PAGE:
187. Memorandum From Secretary of State Shultz to President Reagan1


  • Responding to Gorbachev’s Arms Control Proposal

Gorbachev’s proposal goes directly to the fundamental issue you raised with him in Geneva—whether our two nations can agree on a plan that will let us break the 40-year cycle of steadily growing nuclear arsenals. We should see this as an opportunity to transform Gorbachev’s concept so that it matches your own vision for achieving a non-nuclear world. Our response should elaborate our own concept for a process leading to the elimination of nuclear arms, concentrating on the bilateral reductions necessary in the first stage of that process, and positing the conditions that must be met to go further, including intrusive verification, redress of conventional imbalances, a chemical weapons ban, and the need for bold steps towards resolving regional tensions.

Your response should encompass each of the three Geneva negotiating groups, in order to keep the focus on our arms control objectives, not the Soviet agenda. It should provide a framework for deep reductions in offensive nuclear arms, while easing the way to Soviet acquiescence to our SDI program. At the same time, it should position you to best capitalize on whatever answer Gorbachev gives—either to move forward in negotiations if he is interested in a constructive process, or to counter Soviet efforts to manipulate public opinion if he is not. I believe Option 3 best serves your purposes in a way the others do not.

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Option 3 is front-loaded in our favor. It contains constructive moves on START and INF, within the context of our current position, which would fulfill U.S. and Allied objectives. It would represent a demonstrable step on your part to meet Gorbachev’s stated concerns about your near-term intentions for SDI and the ABM Treaty, but it would also enable the SDI program to continue as now planned and it would protect the option of a cooperative transition to greater defense reliance. The first stage is designed to be fail-safe. The continuation of SDI would provide us leverage to ensure Soviet implementation of offensive reductions. Likewise, the British and French would be excluded; their systems would also give us a kind of insurance—the only way for the Soviets to enter negotiations on them would be to carry out the first stage reductions. Our proposal would not be an open-ended commitment that would delegitimize nuclear weapons. Rather, it envisions a continued role for an effective deterrent until the conditions exist where we could contemplate the elimination of nuclear weapons.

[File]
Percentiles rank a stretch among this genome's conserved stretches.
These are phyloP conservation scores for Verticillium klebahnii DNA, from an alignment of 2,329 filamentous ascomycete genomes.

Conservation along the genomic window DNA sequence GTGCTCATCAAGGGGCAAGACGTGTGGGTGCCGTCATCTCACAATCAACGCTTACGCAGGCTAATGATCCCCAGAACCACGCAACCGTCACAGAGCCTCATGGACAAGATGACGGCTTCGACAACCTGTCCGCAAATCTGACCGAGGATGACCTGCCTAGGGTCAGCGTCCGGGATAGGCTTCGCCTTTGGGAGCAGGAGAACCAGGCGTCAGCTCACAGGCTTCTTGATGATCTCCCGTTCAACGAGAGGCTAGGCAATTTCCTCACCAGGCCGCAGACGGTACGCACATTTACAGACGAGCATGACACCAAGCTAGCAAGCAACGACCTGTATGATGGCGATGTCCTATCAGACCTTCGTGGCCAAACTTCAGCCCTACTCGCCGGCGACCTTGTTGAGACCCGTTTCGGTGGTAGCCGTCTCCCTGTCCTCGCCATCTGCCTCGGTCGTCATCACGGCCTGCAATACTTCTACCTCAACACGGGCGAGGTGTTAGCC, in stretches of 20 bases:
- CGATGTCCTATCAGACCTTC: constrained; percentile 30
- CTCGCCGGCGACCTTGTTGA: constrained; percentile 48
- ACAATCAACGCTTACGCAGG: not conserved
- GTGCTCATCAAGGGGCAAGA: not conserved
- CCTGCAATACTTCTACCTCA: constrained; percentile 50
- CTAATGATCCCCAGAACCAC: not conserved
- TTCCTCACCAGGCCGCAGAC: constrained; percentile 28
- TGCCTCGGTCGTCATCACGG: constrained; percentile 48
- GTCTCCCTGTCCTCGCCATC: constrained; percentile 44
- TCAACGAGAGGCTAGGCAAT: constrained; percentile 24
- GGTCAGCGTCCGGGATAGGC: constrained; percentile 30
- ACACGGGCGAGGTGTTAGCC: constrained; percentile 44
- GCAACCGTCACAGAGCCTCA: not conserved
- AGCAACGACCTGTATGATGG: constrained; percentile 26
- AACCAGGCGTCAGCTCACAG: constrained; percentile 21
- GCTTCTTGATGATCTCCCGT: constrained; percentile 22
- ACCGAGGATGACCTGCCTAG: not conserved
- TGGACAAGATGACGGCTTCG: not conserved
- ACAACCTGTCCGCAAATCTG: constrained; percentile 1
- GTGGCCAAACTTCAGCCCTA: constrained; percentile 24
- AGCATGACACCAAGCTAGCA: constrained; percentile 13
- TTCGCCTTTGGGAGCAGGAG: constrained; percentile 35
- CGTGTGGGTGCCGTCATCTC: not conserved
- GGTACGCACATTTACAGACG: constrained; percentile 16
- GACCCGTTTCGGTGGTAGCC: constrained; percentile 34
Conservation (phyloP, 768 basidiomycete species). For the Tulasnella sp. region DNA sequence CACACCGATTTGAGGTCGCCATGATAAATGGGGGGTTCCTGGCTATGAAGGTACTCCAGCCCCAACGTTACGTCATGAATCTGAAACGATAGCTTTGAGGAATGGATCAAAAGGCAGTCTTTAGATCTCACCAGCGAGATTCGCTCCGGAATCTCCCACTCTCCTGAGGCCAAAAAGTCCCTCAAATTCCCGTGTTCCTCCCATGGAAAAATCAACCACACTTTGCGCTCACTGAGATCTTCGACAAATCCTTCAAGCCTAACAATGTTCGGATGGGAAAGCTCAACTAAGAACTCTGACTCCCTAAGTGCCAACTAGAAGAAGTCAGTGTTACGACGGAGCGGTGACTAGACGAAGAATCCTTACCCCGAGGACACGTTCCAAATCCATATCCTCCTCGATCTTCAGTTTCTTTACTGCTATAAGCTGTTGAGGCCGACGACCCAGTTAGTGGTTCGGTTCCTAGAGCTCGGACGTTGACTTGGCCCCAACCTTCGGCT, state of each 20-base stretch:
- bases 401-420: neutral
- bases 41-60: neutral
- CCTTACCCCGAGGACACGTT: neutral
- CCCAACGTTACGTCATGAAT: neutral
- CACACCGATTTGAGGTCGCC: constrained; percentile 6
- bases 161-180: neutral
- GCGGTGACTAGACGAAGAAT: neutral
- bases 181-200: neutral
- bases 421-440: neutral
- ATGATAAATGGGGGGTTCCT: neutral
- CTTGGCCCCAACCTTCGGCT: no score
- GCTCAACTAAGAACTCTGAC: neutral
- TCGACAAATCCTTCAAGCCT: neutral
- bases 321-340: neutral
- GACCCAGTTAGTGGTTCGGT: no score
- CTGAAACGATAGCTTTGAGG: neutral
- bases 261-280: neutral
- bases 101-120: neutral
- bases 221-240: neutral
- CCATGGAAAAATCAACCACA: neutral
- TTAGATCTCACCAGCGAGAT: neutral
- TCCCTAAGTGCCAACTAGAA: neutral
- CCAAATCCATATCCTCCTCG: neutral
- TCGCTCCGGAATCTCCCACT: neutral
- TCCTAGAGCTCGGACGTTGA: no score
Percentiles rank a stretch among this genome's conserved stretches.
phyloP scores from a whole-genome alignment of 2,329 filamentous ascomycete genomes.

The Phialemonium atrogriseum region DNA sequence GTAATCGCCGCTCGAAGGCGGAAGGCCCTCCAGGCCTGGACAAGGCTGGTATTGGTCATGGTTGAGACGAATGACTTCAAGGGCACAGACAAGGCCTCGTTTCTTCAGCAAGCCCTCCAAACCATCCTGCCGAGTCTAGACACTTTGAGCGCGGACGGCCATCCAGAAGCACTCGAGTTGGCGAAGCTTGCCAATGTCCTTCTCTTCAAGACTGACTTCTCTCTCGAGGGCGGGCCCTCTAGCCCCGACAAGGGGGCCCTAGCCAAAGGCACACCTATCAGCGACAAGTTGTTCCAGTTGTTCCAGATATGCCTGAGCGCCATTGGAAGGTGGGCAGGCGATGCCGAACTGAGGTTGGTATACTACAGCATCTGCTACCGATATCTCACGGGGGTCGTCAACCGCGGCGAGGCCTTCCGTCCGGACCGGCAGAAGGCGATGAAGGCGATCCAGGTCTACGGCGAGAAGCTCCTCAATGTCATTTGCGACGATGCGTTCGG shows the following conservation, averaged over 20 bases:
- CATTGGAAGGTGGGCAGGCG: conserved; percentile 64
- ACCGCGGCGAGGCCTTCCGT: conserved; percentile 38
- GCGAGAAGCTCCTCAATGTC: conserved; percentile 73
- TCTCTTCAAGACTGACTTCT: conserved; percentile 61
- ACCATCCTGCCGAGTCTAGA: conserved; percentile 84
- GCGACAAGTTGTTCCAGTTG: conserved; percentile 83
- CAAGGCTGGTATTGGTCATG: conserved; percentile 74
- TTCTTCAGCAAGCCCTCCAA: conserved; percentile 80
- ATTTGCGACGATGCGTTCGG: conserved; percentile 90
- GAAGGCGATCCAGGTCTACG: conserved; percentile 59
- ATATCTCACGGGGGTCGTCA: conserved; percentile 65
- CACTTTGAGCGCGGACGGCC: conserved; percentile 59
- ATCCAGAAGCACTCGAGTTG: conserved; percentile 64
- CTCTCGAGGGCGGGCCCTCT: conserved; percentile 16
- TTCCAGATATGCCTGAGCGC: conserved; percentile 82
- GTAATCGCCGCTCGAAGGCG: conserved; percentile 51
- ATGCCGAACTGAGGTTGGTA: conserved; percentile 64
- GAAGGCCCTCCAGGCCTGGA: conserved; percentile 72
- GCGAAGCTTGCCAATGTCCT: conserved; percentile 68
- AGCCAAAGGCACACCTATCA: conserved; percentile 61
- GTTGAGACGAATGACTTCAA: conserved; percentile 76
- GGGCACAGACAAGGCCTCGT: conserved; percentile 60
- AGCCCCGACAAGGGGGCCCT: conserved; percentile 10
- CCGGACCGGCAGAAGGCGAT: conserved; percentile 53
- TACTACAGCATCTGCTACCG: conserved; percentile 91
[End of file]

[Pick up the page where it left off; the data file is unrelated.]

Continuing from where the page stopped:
Some will argue that Gorbachev’s initiative is cynical propaganda and that any substantive response on your part would somehow be “rewarding his intransigence.”2 Who knows. While Gorbachev is, of course, out to protect his own interests, he has at the same time made concrete proposals to advance the personal dialogue the two of you began in Geneva. A response based on our option would enable you to build upon that dialogue, take the initiative in setting the agenda for Gorbachev’s next meeting with you, and challenge him to seize this potentially historic opportunity.

  1. Source: Reagan Library, George Shultz Papers, 1986 Soviet Union Jan. Secret; Sensitive. In a covering memorandum to Shultz, drafted by Teftt, Burton, Dunkerley, and Stafford on January 29, Ridgway wrote: “At Tuesday’s [January 28] SACG meeting John Poindexter asked each agency to provide by COB Wednesday a brief memorandum recommending the appropriate response to Gorbachev’s January 15 arms control initiative. The memoranda will serve to brief the President in advance of an NSC or NSPG meeting scheduled for Friday, January 31.” The NSPG took place on February 3; see Document 188. Ridgway continued: “We have prepared with Paul Nitze’s staff the attached memorandum from you to the President explaining the rationale for the State Department proposal (option 3). We have written the memo to take into account the arguments made against option 3 by Fred Ikle, Richard Perle and others at yesterday’s SACG. Paul Nitze, Allen Holmes and Jim Timbie all approve of the memo.” Ridgway recommended that Shultz sign the memorandum. A typed notation at the top of the covering memorandum indicates that it was sent to the White House by special courier at 4:30 p.m. on January 29.
  2. In his memoir, Shultz wrote that on January 18 “I talked with Paul Nitze and Richard Perle. Perle insisted that Gorbachev’s letter was not serious, just propaganda. ‘We must not discuss it as though it was serious,’ he said. The worst thing in the world would be to eliminate nuclear weapons. ‘You’ve got a problem,’ I said with a laugh. ‘The president thinks it is a good idea. Don’t worry, we can say “fine” to the three-stage approach and then front-end load our program in the first stage. Gorbachev’s language makes the INF zero option operational; all else is a transition to it.’ We could, I felt, design a first stage that would convert Gorbachev’s language into our own proposal to eliminate INF missiles and achieve deep reductions in strategic arms.” (Shultz, Turmoil and Triumph, p. 701)